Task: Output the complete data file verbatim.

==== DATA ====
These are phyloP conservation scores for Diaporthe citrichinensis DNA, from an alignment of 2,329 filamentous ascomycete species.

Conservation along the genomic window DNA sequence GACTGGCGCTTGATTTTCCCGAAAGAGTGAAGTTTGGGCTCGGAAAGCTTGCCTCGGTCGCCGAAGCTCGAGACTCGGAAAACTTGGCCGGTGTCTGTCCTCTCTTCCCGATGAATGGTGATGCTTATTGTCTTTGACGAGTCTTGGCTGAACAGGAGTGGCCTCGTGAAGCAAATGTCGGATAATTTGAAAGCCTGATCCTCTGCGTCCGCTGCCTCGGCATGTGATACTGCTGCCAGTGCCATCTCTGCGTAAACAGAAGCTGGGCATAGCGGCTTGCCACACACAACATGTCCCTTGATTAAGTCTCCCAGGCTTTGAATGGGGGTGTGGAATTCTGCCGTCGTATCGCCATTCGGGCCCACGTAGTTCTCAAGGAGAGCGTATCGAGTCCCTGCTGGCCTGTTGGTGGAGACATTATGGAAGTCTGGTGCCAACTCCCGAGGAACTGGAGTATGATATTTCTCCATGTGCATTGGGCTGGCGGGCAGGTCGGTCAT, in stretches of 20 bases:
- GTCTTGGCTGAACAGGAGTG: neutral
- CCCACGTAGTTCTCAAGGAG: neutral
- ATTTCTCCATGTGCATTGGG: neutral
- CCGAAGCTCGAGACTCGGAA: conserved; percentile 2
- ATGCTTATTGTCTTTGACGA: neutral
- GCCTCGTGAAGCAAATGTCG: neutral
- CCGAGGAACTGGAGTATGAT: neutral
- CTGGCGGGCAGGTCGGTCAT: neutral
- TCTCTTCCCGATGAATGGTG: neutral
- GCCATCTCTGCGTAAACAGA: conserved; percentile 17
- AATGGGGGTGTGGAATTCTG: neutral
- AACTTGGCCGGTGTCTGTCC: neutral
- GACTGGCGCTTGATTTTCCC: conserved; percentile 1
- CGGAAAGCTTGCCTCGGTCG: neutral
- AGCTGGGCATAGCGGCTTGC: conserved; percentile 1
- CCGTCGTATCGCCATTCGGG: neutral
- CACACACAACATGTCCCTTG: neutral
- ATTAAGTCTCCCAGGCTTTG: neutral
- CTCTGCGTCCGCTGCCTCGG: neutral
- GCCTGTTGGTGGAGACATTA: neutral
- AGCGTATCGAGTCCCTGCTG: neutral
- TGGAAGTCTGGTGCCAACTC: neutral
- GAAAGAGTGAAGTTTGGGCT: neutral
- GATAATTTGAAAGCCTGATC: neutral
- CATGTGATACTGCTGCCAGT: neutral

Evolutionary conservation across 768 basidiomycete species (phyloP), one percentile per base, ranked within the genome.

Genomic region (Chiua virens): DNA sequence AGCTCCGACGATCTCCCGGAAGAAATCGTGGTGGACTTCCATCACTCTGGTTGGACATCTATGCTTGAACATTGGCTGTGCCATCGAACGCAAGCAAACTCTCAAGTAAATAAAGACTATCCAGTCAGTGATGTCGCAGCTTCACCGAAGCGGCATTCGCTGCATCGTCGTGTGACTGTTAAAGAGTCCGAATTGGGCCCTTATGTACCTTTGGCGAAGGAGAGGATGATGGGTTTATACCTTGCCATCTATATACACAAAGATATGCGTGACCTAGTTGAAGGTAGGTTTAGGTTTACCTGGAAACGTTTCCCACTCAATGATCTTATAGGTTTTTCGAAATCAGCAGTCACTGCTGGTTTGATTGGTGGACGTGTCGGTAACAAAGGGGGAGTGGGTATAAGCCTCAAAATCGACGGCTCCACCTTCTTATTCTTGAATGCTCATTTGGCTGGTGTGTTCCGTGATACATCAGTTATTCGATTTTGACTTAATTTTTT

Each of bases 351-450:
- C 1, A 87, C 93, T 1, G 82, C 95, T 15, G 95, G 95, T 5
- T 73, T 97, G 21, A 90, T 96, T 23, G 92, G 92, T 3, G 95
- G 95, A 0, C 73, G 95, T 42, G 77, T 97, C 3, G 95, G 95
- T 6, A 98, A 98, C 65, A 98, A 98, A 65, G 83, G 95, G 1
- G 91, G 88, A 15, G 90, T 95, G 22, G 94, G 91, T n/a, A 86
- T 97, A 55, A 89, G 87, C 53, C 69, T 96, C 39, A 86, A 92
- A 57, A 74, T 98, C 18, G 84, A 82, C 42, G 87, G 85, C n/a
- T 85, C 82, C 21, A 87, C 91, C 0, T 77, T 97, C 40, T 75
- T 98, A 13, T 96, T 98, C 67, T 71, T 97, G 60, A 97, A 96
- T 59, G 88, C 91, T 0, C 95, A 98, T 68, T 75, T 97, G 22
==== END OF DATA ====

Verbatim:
These are phyloP conservation scores for Diaporthe citrichinensis DNA, from an alignment of 2,329 filamentous ascomycete species.

Conservation along the genomic window DNA sequence GACTGGCGCTTGATTTTCCCGAAAGAGTGAAGTTTGGGCTCGGAAAGCTTGCCTCGGTCGCCGAAGCTCGAGACTCGGAAAACTTGGCCGGTGTCTGTCCTCTCTTCCCGATGAATGGTGATGCTTATTGTCTTTGACGAGTCTTGGCTGAACAGGAGTGGCCTCGTGAAGCAAATGTCGGATAATTTGAAAGCCTGATCCTCTGCGTCCGCTGCCTCGGCATGTGATACTGCTGCCAGTGCCATCTCTGCGTAAACAGAAGCTGGGCATAGCGGCTTGCCACACACAACATGTCCCTTGATTAAGTCTCCCAGGCTTTGAATGGGGGTGTGGAATTCTGCCGTCGTATCGCCATTCGGGCCCACGTAGTTCTCAAGGAGAGCGTATCGAGTCCCTGCTGGCCTGTTGGTGGAGACATTATGGAAGTCTGGTGCCAACTCCCGAGGAACTGGAGTATGATATTTCTCCATGTGCATTGGGCTGGCGGGCAGGTCGGTCAT, in stretches of 20 bases:
- GTCTTGGCTGAACAGGAGTG: neutral
- CCCACGTAGTTCTCAAGGAG: neutral
- ATTTCTCCATGTGCATTGGG: neutral
- CCGAAGCTCGAGACTCGGAA: conserved; percentile 2
- ATGCTTATTGTCTTTGACGA: neutral
- GCCTCGTGAAGCAAATGTCG: neutral
- CCGAGGAACTGGAGTATGAT: neutral
- CTGGCGGGCAGGTCGGTCAT: neutral
- TCTCTTCCCGATGAATGGTG: neutral
- GCCATCTCTGCGTAAACAGA: conserved; percentile 17
- AATGGGGGTGTGGAATTCTG: neutral
- AACTTGGCCGGTGTCTGTCC: neutral
- GACTGGCGCTTGATTTTCCC: conserved; percentile 1
- CGGAAAGCTTGCCTCGGTCG: neutral
- AGCTGGGCATAGCGGCTTGC: conserved; percentile 1
- CCGTCGTATCGCCATTCGGG: neutral
- CACACACAACATGTCCCTTG: neutral
- ATTAAGTCTCCCAGGCTTTG: neutral
- CTCTGCGTCCGCTGCCTCGG: neutral
- GCCTGTTGGTGGAGACATTA: neutral
- AGCGTATCGAGTCCCTGCTG: neutral
- TGGAAGTCTGGTGCCAACTC: neutral
- GAAAGAGTGAAGTTTGGGCT: neutral
- GATAATTTGAAAGCCTGATC: neutral
- CATGTGATACTGCTGCCAGT: neutral

Evolutionary conservation across 768 basidiomycete species (phyloP), one percentile per base, ranked within the genome.

Genomic region (Chiua virens): DNA sequence AGCTCCGACGATCTCCCGGAAGAAATCGTGGTGGACTTCCATCACTCTGGTTGGACATCTATGCTTGAACATTGGCTGTGCCATCGAACGCAAGCAAACTCTCAAGTAAATAAAGACTATCCAGTCAGTGATGTCGCAGCTTCACCGAAGCGGCATTCGCTGCATCGTCGTGTGACTGTTAAAGAGTCCGAATTGGGCCCTTATGTACCTTTGGCGAAGGAGAGGATGATGGGTTTATACCTTGCCATCTATATACACAAAGATATGCGTGACCTAGTTGAAGGTAGGTTTAGGTTTACCTGGAAACGTTTCCCACTCAATGATCTTATAGGTTTTTCGAAATCAGCAGTCACTGCTGGTTTGATTGGTGGACGTGTCGGTAACAAAGGGGGAGTGGGTATAAGCCTCAAAATCGACGGCTCCACCTTCTTATTCTTGAATGCTCATTTGGCTGGTGTGTTCCGTGATACATCAGTTATTCGATTTTGACTTAATTTTTT

Each of bases 351-450:
- C 1, A 87, C 93, T 1, G 82, C 95, T 15, G 95, G 95, T 5
- T 73, T 97, G 21, A 90, T 96, T 23, G 92, G 92, T 3, G 95
- G 95, A 0, C 73, G 95, T 42, G 77, T 97, C 3, G 95, G 95
- T 6, A 98, A 98, C 65, A 98, A 98, A 65, G 83, G 95, G 1
- G 91, G 88, A 15, G 90, T 95, G 22, G 94, G 91, T n/a, A 86
- T 97, A 55, A 89, G 87, C 53, C 69, T 96, C 39, A 86, A 92
- A 57, A 74, T 98, C 18, G 84, A 82, C 42, G 87, G 85, C n/a
- T 85, C 82, C 21, A 87, C 91, C 0, T 77, T 97, C 40, T 75
- T 98, A 13, T 96, T 98, C 67, T 71, T 97, G 60, A 97, A 96
- T 59, G 88, C 91, T 0, C 95, A 98, T 68, T 75, T 97, G 22